2018 Hyundai Tucson Reviews

2018 Tucson New Car Test Drive

The following review is for a 2017 Model Year. There may be minor changes to current model you are looking at.

Introduction

Redesigned for its third generation as a 2016 model, Hyundai's compact crossover hasn't changed much for 2017. An automatic liftgate is available on 2017 Hyundai Tucson. 

Even though the Tucson breaks no barriers, it's a handsome, value-priced crossover SUV. Externally and internally, it looks classier than might be expected. In addition to a quiet cabin, each Tucson promises a pleasantly refined ride. 

Three trim levels are offered: entry-level SE, thrifty Eco, Sport, and top-end Limited. Front-wheel drive is standard, but all-wheel drive is available. 

Tucson SE holds a direct-injected, 2.0-liter four-cylinder engine, which develops 164 horsepower and 151 pound-feet of torque and teams with a 6-speed automatic transmission. 

All other Tucsons get a turbocharged 1.6-liter four-cylinder engine, producing 175 horsepower and 195 pound-feet. That stronger torque figure gives upper-trim models more confident performance. Rather than a conventional automatic transmission, turbo versions get a 7-speed dual-clutch automatic. 

In urban driving, the turbocharged engine can feel sluggish due to turbo lag. 

Crash-testing gave Tucson five-star scores from the National Highway Traffic Safety Administration for frontal and side impacts, but a four-star rating for rollover resistance. The Insurance Institute for Highway Safety made Tucson a Top Safety Pick, but only in Limited trim with the optional automatic braking. Sport and Limited versions include blind-spot monitoring, lane change assist, and rear cross-traffic alert. 

Lineup

The 2017 Hyundai Tucson SE ($22,700) has front-wheel drive and 2.0-liter engine with 6-speed automatic. Standard equipment includes a rearview camera, 5.0-inch infotainment touchscreen, satellite radio, cruise control, air conditioning, automatic headlights, a tilt/telescopic steering column, and 17-inch alloy wheels. Cloth upholstery is stain- and odor-resistant. A Popular option package adds roof rails, LED running lights and other features.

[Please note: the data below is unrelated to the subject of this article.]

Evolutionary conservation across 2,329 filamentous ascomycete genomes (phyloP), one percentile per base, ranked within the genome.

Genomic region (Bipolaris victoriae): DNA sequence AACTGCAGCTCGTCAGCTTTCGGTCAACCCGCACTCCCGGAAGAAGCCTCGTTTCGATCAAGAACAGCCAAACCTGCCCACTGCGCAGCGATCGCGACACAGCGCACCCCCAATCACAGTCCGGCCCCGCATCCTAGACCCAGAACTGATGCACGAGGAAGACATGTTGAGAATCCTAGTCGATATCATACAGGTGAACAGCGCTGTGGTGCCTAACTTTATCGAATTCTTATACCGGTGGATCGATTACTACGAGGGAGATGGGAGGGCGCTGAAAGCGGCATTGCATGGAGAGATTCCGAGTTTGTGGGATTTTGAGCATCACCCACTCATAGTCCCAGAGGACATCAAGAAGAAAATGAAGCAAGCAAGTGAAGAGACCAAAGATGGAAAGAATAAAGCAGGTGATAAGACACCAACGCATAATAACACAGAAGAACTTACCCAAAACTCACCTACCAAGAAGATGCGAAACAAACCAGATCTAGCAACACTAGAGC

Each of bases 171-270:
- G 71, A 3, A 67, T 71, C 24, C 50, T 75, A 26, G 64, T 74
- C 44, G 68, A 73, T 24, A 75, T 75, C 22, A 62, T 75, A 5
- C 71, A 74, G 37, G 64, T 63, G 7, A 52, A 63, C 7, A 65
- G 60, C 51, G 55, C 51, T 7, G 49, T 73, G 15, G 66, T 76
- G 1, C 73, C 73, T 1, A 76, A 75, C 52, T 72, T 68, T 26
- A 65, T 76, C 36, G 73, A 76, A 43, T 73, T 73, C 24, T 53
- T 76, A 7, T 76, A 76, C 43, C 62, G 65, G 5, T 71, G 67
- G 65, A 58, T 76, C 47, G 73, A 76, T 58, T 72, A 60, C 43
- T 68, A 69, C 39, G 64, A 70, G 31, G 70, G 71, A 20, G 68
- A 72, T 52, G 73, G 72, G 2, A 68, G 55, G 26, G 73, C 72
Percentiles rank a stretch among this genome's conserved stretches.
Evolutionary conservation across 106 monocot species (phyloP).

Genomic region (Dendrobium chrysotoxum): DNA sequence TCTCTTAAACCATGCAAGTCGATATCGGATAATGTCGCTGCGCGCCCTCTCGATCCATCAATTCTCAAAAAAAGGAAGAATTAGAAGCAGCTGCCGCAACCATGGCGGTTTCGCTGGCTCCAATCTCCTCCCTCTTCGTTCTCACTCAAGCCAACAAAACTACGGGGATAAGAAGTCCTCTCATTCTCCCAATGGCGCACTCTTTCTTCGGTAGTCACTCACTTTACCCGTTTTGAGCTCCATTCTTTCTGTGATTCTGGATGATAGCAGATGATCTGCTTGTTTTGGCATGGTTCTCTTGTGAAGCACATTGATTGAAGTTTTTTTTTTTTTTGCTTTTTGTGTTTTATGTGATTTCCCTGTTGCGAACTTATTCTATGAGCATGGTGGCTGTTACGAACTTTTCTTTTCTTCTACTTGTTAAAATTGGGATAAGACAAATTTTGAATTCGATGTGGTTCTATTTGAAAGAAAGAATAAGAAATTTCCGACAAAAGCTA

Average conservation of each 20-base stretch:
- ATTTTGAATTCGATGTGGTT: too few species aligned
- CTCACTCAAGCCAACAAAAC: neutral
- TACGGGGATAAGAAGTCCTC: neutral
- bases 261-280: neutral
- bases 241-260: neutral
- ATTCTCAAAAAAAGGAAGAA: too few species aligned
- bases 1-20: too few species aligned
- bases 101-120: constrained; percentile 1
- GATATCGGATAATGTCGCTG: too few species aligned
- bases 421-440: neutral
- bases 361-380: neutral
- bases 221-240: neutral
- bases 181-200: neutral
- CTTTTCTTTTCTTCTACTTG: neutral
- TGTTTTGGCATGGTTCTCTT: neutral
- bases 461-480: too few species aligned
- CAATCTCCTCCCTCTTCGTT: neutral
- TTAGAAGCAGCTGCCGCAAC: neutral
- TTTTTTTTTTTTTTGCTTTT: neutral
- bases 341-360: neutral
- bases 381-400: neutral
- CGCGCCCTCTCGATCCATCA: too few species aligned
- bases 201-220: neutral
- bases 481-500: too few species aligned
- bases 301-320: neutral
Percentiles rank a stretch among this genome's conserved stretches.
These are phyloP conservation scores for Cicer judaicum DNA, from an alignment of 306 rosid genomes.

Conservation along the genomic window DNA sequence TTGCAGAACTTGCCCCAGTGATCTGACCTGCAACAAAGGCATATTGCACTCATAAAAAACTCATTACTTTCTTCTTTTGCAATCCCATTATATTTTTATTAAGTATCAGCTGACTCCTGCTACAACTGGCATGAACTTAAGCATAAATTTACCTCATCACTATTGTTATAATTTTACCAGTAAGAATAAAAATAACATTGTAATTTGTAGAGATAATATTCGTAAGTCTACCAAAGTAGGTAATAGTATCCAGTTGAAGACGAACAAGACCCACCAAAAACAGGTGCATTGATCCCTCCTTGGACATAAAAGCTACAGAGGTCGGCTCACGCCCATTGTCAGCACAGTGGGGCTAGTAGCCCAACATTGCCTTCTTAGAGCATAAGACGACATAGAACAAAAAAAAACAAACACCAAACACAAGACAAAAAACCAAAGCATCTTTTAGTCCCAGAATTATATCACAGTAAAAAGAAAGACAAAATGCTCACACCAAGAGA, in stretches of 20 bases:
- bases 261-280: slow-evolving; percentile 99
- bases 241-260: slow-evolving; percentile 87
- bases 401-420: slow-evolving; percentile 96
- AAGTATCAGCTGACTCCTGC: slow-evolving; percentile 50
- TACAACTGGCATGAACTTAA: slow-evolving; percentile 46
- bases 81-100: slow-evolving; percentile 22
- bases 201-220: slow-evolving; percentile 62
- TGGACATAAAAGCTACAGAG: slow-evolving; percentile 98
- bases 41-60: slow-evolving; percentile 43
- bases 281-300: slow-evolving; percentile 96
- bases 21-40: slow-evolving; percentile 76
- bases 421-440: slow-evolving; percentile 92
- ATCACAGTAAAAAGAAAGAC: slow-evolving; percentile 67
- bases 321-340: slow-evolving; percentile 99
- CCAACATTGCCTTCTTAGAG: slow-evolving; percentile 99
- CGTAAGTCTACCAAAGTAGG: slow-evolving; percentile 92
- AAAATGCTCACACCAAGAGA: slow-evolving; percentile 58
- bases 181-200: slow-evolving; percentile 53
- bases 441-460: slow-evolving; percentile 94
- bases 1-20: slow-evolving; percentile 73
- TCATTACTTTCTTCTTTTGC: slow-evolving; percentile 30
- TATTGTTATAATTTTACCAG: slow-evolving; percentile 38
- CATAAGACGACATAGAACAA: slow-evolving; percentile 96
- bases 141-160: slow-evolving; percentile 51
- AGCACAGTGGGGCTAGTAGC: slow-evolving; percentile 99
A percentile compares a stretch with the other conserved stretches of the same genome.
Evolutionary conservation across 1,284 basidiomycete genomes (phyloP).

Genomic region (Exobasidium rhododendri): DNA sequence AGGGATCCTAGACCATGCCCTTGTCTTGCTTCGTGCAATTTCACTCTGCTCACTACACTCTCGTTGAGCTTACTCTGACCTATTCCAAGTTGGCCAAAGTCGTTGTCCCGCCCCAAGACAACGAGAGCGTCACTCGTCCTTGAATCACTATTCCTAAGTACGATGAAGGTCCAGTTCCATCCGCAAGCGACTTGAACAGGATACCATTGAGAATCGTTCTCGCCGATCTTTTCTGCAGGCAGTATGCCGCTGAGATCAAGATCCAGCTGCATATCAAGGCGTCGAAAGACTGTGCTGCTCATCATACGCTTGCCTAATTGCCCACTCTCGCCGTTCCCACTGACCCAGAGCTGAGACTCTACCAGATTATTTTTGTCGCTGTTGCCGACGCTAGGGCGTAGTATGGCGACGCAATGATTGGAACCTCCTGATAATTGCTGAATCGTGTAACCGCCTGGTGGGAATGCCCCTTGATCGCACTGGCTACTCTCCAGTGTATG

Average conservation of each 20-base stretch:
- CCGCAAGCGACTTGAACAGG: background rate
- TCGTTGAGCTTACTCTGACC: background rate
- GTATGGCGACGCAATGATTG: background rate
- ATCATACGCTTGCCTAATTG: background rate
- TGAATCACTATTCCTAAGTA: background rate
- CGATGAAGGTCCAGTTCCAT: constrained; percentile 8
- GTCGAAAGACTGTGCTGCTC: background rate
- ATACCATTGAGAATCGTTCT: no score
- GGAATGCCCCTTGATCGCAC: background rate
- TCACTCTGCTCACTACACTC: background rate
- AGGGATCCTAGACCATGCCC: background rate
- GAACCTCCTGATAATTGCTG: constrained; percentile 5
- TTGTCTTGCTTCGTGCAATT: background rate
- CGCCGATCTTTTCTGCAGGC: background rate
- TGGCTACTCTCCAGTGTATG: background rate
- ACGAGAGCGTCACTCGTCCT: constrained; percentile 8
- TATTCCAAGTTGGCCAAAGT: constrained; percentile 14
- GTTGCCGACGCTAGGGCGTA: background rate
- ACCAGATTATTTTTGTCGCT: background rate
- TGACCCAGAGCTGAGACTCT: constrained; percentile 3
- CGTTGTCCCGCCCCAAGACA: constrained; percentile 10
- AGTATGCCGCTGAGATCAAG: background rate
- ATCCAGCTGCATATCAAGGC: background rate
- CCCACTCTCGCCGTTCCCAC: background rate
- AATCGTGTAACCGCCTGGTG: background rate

All-wheel drive ($1,400) is available for each model. (Prices are MSRP and do not include destination charge.)

Tucson Eco ($24,150) gets the 1.6-liter turbo and dual-clutch automatic, as well as a power driver's seat, low rolling-resistance tires and aerodynamically styled 17-inch wheels. 

Tucson SE Plus ($26,750) adds heated power front seats, navigation, blind-spot detection, and other features. Tucson Sport ($25,900) has keyless ignition, 19-inch wheels, several driver-assist features, and an automatic liftgate. Tucson Night ($27,800) includes a perforated leather-wrapped steering wheel, panoramic sunroof, and aluminum pedals. 

Tucson Limited ($29,775) adds such luxuries as leather upholstery, navigation with an 8.0-inch touchscreen, dual-zone automatic climate control, and telematics. An Ultimate Package adds a panoramic sunroof, ventilated front seats, heated rear seats, and automatic emergency braking with pedestrian detection. 

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